This is just an observation not a condemnation of any manufacturer's gear. I have a reputation of bitching on the blog about every one's gear. This is just a reality check. Ice climbing gear breaks and bends and fails. It is also a reality check on what is acceptable and what is not. This is the kind of stuff you expect to see from differing manufactures.
When you start measuring there is always going to be someone who comes out on top. Fact of life.
I had a chance to visit with a lot of climbers and manufactures this winter both in NA and Europe.
I have made high quality picks for my own tools and BD tools in the recent past and still make the Petzl lwt weight hammers. My real job involves working in metal every day and making a "better" pick is no doubt the most difficult project I have taken on in that arena.
This is a commentary and photo essay of what does happen to picks.
Everyone, if you climb enough, will eventually have a pick failure. I have broken tools but never broken a pick. I have how ever bent any number of them, starting with the Terrordactys.
Then my partners started bending Grivel picks as they switched from BD tools to Grivels five years ago or so. And finally I bent the last generation Petzl picks on this trip.
That was a new one to me. But then I have never really put any effort into dry tooling either.
Come on I still have an adversion to putting good steel on rock instead of ice. Old habits die hard :)
I had heard of it happening but never thought I'd actually see it in person.
The pictures below come from Jon @ http://climbs2high.blogspot.com/ Pretty much what mine looked like though before I took a hammer to them in the tunnel on the Midi. They (Jon and crew) generally bend them by doing figure 4s off the first couple of teeth while on full body weight upside down. I try to never to get upside down! I did the same by pulling full weight (200+#s ) on my Nomics in some knife blade crack in the alpine.. Having a hammer is critical to straightening these guys out. But easy enough to do even in the field. Blade is never going to be the same again though. My bent ones are now straight but used only for dry tooling at road side crags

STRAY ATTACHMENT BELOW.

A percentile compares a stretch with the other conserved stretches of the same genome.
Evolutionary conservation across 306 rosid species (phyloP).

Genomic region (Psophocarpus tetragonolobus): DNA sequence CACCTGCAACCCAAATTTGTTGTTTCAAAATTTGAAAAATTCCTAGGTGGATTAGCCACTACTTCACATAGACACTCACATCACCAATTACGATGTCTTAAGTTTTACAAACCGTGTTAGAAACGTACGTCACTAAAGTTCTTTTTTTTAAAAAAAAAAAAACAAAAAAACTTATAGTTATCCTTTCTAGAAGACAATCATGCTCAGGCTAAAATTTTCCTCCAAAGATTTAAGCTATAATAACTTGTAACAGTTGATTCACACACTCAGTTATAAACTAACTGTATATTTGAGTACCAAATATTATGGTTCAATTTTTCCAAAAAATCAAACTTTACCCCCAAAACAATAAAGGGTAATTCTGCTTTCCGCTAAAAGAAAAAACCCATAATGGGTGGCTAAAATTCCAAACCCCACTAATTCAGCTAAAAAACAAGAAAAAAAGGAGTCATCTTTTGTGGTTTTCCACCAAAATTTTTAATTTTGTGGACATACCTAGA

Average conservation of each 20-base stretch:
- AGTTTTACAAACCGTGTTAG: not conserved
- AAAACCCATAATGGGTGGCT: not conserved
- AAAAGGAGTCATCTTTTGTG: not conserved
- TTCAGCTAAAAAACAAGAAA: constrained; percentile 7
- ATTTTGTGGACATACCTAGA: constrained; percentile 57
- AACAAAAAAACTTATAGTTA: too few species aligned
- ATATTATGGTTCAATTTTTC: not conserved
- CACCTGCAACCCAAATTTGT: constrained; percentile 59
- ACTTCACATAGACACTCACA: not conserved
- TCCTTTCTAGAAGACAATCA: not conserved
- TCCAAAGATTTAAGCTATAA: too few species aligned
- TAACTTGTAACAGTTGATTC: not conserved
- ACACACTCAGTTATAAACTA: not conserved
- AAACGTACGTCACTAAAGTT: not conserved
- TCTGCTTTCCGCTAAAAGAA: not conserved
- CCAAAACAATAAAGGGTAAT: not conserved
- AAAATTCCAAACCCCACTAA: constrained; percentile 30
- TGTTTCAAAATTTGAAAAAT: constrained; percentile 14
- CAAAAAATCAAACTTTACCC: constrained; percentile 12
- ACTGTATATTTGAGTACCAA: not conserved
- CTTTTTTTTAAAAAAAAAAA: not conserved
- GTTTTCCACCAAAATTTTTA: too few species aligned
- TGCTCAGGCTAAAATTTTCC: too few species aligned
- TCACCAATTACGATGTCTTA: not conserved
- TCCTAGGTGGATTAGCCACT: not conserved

So it happens, failure, on some level, to all of them.
I've included some photos of the wear you can expect to see climbing mixed.
Old and new BD C/Ts from Chamonix..
Current BD from last year on Mt. Bradley http://huntingtonsouthface.blogspot.com/
Old and new BD Aermet off the Cassin
The two used picks above were new 2 short Chamonix mixed climbs earlier. Granite and a foot of new snow is like taking a grinder to a set of picks...any pick. No file used on these two and "good" by some of the standards I saw in Europe as "usable picks". Set is compared to a new Cascade Petzl pick in this picture . Trust me...picks in that condition really suck on ice. And now I ama beginning to understand why no one wants to bring a file on route. Why bother?
A well worn Nomic with an old Quark Quad pick installed. The older 4mm Quark Quad mixed picks have some distinct advantages on alpine mixed ground.
The wear on C/T (top) and BD Aermet (bottom) from one trip up the Cassin. New picks in profile under the used picks.
If you happen to have some good pictures of well worn dry tool picks send them along and I'll post them in this thread with what ever credit you'd like to see along with them.
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